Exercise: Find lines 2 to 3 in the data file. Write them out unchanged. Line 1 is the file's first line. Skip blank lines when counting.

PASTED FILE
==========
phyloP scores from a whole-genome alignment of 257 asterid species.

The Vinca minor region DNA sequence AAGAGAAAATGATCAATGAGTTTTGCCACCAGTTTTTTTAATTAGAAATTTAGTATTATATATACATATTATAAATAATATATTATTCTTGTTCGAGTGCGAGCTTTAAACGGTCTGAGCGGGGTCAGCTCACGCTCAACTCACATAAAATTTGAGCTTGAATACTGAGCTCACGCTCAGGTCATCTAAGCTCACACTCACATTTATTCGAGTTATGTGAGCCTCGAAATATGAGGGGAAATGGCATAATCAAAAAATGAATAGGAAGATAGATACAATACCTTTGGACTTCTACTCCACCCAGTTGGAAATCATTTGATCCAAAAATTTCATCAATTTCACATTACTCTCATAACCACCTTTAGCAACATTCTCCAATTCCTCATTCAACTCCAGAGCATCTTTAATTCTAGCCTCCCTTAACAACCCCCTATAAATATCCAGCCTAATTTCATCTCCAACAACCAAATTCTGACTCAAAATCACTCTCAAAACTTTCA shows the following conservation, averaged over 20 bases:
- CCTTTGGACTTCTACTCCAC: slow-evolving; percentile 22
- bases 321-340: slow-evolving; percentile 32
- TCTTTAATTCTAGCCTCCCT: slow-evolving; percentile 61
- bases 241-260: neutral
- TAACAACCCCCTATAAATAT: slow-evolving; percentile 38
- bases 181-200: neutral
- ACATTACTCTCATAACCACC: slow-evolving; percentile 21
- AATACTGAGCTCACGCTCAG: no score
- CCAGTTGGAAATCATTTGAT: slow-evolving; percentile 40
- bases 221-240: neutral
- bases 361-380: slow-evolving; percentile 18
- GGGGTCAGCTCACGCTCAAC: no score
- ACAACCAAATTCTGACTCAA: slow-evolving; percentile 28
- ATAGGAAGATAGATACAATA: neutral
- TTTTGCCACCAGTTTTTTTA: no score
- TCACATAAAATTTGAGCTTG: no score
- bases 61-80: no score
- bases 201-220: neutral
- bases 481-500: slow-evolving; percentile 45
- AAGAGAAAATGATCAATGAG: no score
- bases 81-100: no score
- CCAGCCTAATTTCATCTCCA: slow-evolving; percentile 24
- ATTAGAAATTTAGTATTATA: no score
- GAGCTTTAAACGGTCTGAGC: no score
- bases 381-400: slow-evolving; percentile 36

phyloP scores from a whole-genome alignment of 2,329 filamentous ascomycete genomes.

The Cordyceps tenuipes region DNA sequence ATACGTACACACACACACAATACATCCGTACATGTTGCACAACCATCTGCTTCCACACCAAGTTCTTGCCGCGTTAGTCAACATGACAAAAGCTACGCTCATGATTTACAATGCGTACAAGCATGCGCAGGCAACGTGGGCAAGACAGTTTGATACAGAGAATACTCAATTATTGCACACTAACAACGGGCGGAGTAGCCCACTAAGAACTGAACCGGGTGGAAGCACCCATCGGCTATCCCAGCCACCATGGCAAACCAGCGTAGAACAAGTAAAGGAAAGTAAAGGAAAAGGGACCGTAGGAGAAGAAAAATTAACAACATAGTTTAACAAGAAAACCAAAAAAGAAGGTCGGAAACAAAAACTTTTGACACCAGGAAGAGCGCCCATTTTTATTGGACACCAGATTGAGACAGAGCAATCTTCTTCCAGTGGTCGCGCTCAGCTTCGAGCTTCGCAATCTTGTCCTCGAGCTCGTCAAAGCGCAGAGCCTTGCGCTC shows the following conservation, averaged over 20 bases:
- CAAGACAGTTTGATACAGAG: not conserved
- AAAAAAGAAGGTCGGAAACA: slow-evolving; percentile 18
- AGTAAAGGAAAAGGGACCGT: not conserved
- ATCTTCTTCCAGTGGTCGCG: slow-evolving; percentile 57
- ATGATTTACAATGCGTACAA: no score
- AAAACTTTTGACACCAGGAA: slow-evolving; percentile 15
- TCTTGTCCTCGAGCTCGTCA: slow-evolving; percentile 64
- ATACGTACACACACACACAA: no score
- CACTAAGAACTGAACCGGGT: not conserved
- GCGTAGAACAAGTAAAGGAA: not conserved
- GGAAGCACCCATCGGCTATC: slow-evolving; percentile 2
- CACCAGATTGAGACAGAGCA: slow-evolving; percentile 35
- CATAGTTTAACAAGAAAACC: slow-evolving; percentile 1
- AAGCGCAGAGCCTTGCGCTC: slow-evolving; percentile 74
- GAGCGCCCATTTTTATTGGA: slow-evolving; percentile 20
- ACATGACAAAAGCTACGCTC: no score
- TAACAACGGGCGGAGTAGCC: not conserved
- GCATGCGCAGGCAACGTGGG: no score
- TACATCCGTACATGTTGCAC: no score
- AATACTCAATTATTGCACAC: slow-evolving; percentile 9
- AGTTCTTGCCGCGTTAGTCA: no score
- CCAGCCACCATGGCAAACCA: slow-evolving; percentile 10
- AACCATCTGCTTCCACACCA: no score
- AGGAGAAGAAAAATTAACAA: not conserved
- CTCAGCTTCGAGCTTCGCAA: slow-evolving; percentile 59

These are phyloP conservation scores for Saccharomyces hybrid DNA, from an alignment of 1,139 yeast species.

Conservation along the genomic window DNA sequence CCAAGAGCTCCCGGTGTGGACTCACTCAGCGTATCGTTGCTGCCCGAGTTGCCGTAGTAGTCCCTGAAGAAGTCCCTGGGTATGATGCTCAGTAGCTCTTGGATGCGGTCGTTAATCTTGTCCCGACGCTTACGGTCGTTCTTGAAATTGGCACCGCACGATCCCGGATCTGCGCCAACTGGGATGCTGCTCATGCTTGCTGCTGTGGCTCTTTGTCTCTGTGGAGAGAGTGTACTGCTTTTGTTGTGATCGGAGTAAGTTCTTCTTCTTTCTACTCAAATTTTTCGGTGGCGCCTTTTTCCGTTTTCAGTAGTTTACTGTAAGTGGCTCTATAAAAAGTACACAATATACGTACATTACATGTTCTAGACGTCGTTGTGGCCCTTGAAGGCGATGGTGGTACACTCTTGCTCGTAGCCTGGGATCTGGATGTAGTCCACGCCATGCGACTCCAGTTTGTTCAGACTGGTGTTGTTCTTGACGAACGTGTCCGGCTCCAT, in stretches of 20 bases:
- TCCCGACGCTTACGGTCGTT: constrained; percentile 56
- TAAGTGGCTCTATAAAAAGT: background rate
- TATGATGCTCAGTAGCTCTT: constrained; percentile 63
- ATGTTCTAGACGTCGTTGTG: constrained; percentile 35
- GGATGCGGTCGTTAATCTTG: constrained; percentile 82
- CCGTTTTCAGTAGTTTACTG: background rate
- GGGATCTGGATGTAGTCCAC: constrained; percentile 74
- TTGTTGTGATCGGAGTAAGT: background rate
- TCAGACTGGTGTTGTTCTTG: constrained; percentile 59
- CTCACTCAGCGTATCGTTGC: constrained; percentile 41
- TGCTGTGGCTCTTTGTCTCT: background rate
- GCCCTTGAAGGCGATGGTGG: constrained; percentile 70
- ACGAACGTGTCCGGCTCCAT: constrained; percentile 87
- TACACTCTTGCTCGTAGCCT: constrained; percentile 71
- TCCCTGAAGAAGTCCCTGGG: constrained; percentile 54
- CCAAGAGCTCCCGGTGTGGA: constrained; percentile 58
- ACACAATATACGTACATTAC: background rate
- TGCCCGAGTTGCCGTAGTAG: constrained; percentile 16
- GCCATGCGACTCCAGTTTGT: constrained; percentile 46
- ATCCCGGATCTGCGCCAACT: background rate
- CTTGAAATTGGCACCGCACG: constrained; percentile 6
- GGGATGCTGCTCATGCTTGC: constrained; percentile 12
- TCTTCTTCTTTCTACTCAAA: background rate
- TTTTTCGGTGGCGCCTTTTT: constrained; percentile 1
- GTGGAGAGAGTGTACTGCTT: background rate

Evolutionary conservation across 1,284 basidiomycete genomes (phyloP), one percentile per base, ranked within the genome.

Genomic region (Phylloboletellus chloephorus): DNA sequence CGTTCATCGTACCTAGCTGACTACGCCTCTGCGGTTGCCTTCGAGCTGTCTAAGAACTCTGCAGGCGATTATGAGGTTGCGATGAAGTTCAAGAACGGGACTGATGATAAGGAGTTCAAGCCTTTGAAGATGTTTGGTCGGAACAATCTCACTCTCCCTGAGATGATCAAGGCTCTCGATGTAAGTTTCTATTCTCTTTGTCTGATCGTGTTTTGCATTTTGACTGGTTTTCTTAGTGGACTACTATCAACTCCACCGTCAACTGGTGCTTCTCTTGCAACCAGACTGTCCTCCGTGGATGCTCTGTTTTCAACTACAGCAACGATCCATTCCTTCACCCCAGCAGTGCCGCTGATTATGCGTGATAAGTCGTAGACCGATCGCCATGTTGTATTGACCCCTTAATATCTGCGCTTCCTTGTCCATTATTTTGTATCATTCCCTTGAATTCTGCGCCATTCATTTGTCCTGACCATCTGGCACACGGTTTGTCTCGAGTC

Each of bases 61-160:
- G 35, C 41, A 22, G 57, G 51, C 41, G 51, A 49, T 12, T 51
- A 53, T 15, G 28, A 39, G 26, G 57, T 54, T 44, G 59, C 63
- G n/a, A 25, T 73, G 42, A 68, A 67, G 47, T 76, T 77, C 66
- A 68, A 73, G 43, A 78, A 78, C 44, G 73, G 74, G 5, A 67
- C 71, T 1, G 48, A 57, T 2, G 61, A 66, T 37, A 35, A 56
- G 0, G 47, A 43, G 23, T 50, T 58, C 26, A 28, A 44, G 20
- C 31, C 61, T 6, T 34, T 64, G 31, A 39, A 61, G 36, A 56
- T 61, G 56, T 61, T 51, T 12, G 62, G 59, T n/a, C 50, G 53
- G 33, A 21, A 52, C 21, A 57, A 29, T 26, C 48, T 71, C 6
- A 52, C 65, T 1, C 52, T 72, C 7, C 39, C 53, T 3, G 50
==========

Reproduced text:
The Vinca minor region DNA sequence AAGAGAAAATGATCAATGAGTTTTGCCACCAGTTTTTTTAATTAGAAATTTAGTATTATATATACATATTATAAATAATATATTATTCTTGTTCGAGTGCGAGCTTTAAACGGTCTGAGCGGGGTCAGCTCACGCTCAACTCACATAAAATTTGAGCTTGAATACTGAGCTCACGCTCAGGTCATCTAAGCTCACACTCACATTTATTCGAGTTATGTGAGCCTCGAAATATGAGGGGAAATGGCATAATCAAAAAATGAATAGGAAGATAGATACAATACCTTTGGACTTCTACTCCACCCAGTTGGAAATCATTTGATCCAAAAATTTCATCAATTTCACATTACTCTCATAACCACCTTTAGCAACATTCTCCAATTCCTCATTCAACTCCAGAGCATCTTTAATTCTAGCCTCCCTTAACAACCCCCTATAAATATCCAGCCTAATTTCATCTCCAACAACCAAATTCTGACTCAAAATCACTCTCAAAACTTTCA shows the following conservation, averaged over 20 bases:
- CCTTTGGACTTCTACTCCAC: slow-evolving; percentile 22